Books, cats and fine wine are the best things in life.

Facebook

Thursday, June 6, 2013

Some Are Sicker Than Others by Andrew Seaward (Excerpt)

6:30 AM Posted by James Noel No comments

Chapter 3 - Vicky

THE next half hour or so was like a dream. The clouds rolled in and the sky grew heavy, sinking lower and lower until it seemed it was almost touching the roof of Monty’s red Isuzu Rodeo. As they got on the interstate, the light from downtown became dimmer, until, all at once, it was gone. The mountains loomed in the darkness like granite apparitions, their peaks pointed and their faces completely flat. It was just Monty and Vicky, alone on the highway, heading north for Boulder, towards the jagged peaks of the Flatiron Park.

It was already ten by the time they pulled into Boulder, and Monty decided to take a little short cut. He got off the main drag and turned left on Canyon and slowly ascended the winding mountain road. As they climbed higher and higher, the air became thinner, and the snow shifted from flakes into a flurry of clumps. It looked like feathers from the entrails of a gutted pillow, kissing off the windshield and floating off into the dark. Monty squinted his eyes and leaned as far as he could forward, both hands on the wheel, one foot on the brake. He flipped on his brights and hit the windshield wipers, which began to screech against the glass like the teeth of an aluminum rake.

“Wow,” Vicky said, leaning forward. “It’s really coming down now, isn’t it?” She sighed and turned toward Monty, a hint of concern in her eyes. “You sure you still want to go all the way up there?”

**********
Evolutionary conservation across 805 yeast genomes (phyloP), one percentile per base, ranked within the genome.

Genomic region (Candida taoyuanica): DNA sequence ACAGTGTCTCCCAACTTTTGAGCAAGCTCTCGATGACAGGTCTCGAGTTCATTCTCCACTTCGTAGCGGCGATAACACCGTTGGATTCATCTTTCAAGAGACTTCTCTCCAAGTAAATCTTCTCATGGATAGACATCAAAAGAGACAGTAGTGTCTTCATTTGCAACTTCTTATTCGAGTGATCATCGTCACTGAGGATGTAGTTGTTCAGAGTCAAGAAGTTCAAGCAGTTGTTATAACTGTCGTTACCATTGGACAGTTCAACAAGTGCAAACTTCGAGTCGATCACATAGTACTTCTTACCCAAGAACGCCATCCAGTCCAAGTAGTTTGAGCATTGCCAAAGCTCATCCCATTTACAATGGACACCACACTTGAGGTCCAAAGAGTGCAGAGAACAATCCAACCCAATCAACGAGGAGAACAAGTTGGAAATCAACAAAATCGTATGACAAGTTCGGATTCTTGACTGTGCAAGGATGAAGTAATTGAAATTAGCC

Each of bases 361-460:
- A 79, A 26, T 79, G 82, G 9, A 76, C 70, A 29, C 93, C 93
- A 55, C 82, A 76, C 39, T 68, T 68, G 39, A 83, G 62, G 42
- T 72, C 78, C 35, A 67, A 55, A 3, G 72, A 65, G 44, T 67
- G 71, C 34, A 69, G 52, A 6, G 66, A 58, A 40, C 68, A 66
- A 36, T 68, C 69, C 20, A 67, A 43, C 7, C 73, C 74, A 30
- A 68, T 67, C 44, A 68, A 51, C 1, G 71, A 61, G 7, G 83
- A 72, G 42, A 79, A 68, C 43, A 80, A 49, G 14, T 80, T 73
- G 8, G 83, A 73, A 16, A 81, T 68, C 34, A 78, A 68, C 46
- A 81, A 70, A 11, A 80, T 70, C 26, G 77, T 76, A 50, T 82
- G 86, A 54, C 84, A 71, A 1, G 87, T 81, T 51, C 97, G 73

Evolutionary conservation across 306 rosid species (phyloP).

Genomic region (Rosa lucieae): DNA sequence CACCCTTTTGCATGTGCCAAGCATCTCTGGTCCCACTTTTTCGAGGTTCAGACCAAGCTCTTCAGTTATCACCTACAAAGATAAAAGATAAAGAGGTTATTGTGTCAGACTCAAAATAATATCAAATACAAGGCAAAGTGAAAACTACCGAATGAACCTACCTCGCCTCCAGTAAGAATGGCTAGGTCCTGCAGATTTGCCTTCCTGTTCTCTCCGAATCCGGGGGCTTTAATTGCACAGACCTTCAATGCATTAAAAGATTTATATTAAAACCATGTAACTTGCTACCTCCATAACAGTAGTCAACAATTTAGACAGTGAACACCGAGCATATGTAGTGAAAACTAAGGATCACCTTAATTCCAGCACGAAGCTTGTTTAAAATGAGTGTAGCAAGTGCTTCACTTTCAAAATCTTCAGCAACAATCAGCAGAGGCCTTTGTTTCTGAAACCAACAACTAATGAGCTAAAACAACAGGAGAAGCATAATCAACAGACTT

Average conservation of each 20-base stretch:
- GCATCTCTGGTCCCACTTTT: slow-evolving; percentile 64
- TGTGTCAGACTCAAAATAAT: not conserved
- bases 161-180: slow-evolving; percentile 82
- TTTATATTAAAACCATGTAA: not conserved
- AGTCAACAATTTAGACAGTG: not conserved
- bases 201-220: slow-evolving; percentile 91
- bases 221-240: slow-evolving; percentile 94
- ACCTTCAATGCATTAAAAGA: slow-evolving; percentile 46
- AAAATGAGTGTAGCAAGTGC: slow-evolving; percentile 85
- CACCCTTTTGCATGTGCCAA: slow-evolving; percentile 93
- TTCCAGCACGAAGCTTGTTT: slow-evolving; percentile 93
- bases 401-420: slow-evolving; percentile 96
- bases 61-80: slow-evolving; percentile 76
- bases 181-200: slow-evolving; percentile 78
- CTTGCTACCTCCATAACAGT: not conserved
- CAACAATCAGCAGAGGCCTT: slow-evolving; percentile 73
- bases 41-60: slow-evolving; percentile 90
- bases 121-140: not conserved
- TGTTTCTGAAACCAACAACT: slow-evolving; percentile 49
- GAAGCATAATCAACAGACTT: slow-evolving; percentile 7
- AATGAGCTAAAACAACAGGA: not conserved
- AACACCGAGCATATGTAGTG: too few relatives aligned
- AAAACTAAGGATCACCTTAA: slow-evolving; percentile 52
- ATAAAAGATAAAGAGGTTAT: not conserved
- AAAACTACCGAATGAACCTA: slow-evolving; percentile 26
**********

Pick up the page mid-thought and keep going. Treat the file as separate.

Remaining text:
“Yeah,” Monty said, surprised, as if she was kidding. “Don’t you?”

“Yeah, I do. But look at this. You can barely see, baby. Maybe we should just stop and wait until it quits. We can always spend the night and go up there tomorrow.”

“What? Here? In Boulder?”

“Yeah. Why not?”

Monty groaned. He didn’t want to wait until tomorrow. He wanted to get up there right now.

“I think it’ll be okay,” he said, as he twisted the lever on the wipers, cranking them up to full speed.

“I don’t know,” Vicky said, peering out the windshield, wringing her hands in her lap.

Monty reached over and reassuringly placed his hand on her hand. “It’ll be okay. I won’t let anything happen, alright?”

“Alright.”

Another twenty minutes and they were at the top of the canyon, snaking along slowly under a now starless, black sky. As the air became thinner so did the vegetation and, all at once, the road seemed to open into a desolate tundra of snow and ice. What was it? Monty thought, peering out the windshield, rubbing the sleep away from his eyes. Was it the Barker reservoir? Could they have already gotten this far? But, it was all frozen over. It looked nothing like how he remembered it in the summer. What was once brilliantly blue and surrounded by green, lush forests, was now nothing more than a thick layer of impermeable ice. The trees along the shore looked like bulimic cheerleaders, completely stripped of their once thick, full-figured leaves. Even the highway seemed to be getting skinnier, squeezed on both sides by an embankment of snow. Monty had to hug the center lane just to keep from sliding off it, down into the icy reservoir below. This sucks, he thought, as he eased off the gas pedal and changed the wipers from high to low. Maybe he should’ve just stopped and spent the night in Boulder. By now, he could’ve been in bed curled up next to Vicky, her legs wrapped around him, her warm breasts pressed up against him, the smell of her hair, the taste of her body, the touch of her fingers running up and down his skin. Damn. It gave him goose bumps just thinking about it, but he had to hold on, another forty minutes and they’d be there.